Shedding extra pounds and keeping them off can be hard, and a new study suggests one reason why: A high-fat diet, followed for even a short time, injures the brain.
Researchers looked at the brains of rodents that were bred to become obese and found that when placed on a high-fat diet, the animals developed injuries to the hypothalamus, an area of the brain that controls your urge to eat and sends signals to stop eating when you're full.
The researchers found signs of similar damage in the same brain area in obese people.
"Within 24 hours of switching rodents to a high-fat diet, we found injury in the hypothalamus area," said co-author Dr. Michael Schwartz, an endocrinologist at the University of Washington School of Medicine.
"We don't know what causes the injury and we don't know for certain that it's a cause of obesity, but that part of the brain does control body weight," Schwartz said.
The findings were published Dec. 27 in the Journal of Clinical Investigation.
Obesity may play a role
About a third of Americans are obese, according to the Centers for Disease Control and Prevention.
Obesity causes inflammation in the tissues and organs. This isn't the same type of inflammation you get during an allergic reaction. Instead it's a low level of inflammation that persists in the body.
Schwartz and colleagues speculated that obesity might also be linked with inflammation in the hypothalamus, "which may prevent it from responding to hormones like insulin that regulate our body weight," said co-author Dr. Joshua Thaler, also an endocrinologist at the University of Washington.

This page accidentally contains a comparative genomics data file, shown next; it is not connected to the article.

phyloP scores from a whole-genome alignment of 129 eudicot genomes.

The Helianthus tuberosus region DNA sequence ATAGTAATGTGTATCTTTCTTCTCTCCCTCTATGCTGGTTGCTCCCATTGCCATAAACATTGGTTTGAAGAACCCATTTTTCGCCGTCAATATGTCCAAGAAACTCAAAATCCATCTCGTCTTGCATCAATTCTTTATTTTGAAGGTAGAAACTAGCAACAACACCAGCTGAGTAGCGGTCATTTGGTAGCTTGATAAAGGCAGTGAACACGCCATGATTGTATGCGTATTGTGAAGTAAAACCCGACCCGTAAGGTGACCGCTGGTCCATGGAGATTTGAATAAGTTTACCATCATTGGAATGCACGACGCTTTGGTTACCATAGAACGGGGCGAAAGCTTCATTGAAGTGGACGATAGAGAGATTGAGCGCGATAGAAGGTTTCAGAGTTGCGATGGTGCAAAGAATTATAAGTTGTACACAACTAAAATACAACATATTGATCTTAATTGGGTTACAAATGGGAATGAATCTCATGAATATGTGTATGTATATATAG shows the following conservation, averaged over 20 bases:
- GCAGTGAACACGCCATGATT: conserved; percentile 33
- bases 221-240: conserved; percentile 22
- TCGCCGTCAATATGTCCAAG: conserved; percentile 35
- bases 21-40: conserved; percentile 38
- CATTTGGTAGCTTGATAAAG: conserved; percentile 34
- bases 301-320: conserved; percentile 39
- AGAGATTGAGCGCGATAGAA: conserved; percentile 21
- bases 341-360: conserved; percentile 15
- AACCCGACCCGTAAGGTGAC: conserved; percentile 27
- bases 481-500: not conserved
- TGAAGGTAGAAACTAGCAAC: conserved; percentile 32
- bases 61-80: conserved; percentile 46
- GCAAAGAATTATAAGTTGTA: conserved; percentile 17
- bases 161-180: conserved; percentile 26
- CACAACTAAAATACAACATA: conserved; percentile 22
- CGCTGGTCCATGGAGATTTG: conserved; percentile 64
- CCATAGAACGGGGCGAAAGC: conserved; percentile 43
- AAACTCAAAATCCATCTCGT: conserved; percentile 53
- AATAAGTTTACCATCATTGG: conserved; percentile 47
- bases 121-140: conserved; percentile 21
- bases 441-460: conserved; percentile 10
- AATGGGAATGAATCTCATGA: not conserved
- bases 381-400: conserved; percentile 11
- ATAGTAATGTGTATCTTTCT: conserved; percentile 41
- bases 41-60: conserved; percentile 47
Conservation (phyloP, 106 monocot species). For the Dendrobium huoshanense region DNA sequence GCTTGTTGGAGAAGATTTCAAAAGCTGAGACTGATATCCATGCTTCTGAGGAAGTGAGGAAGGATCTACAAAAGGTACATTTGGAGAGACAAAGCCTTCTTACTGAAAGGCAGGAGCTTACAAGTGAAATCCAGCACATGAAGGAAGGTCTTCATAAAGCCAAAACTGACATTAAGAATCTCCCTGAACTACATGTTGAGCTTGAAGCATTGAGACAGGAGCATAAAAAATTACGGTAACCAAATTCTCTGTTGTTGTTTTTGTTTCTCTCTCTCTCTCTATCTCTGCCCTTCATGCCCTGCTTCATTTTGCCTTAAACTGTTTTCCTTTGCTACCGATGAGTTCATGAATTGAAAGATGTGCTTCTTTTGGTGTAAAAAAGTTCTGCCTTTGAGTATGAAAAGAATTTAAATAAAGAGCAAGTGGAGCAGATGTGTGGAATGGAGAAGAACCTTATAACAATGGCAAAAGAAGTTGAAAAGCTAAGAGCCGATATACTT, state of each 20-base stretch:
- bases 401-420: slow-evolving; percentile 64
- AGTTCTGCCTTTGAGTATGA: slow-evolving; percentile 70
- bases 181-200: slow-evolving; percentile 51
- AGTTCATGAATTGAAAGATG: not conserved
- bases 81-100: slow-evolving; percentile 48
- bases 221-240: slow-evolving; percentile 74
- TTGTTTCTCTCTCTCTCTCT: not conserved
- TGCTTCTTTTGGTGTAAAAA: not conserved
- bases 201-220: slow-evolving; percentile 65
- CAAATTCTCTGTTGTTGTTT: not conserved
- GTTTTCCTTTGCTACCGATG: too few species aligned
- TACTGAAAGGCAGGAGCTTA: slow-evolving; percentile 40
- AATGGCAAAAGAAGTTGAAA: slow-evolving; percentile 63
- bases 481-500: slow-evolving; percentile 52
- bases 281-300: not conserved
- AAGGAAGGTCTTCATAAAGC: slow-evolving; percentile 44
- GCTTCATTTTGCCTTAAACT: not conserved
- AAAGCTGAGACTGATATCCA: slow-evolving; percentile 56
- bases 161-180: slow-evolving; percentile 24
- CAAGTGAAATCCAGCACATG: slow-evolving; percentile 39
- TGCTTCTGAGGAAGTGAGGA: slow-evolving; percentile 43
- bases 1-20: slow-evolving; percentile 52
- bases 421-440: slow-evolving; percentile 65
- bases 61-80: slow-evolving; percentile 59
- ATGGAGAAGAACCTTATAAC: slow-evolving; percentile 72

Researchers compared rats and mice that ate a high-fat diet with those that ate a regular diet over a four-week period. Within the first week, they found gliosis — an overgrowth of cells that is a sign that the brain has tried to heal itself from injury.
They also found that though the brain's repair effort was effective, inflammation and gliosis persisted as long as the animals remained on a high-fat diet.
Moreover, the brain images of 34 healthy people, who ranged from lean to obese, revealed a link between body weight and gliosis similar to what was found in rodents. "There seemed to be more gliosis in people who were obese than those who were lean," Thaler said.
Because the hypothalamus is involved in our urge to eat, the findings imply that obesity, or the eating habits that lead to obesity, "caused damage to brain areas responsible for keeping our body weight stable," Thaler said.
Whether the damage to the hypothalamus is permanent remains unclear.
Preventing obesity is the best bet
The study was mostly done in rodents, cautioned Dr. Stephen Hammes, chief endocrinologist at the University of Rochester Medical Center, who was not involved with the work.
"We don't know if humans respond the same way as rodents, but this study is still intriguing," Hammes said.
He also noted that the study does not show whether the "hypothalamus caused obesity, or if the obesity caused the changes in the hypothalamus." The findings show only a correlation.
For now, Hammes said he believes the best way to control obesity is to prevent it.
"Some people have a genetic predisposition to obesity, but they still have to eat too much and exercise too little to be obese," he said. "You can overcome this predisposition by staying active and eating healthy."
Pass it on: Eating a high-fat diet may change the brain in ways that makes it harder to lose weight.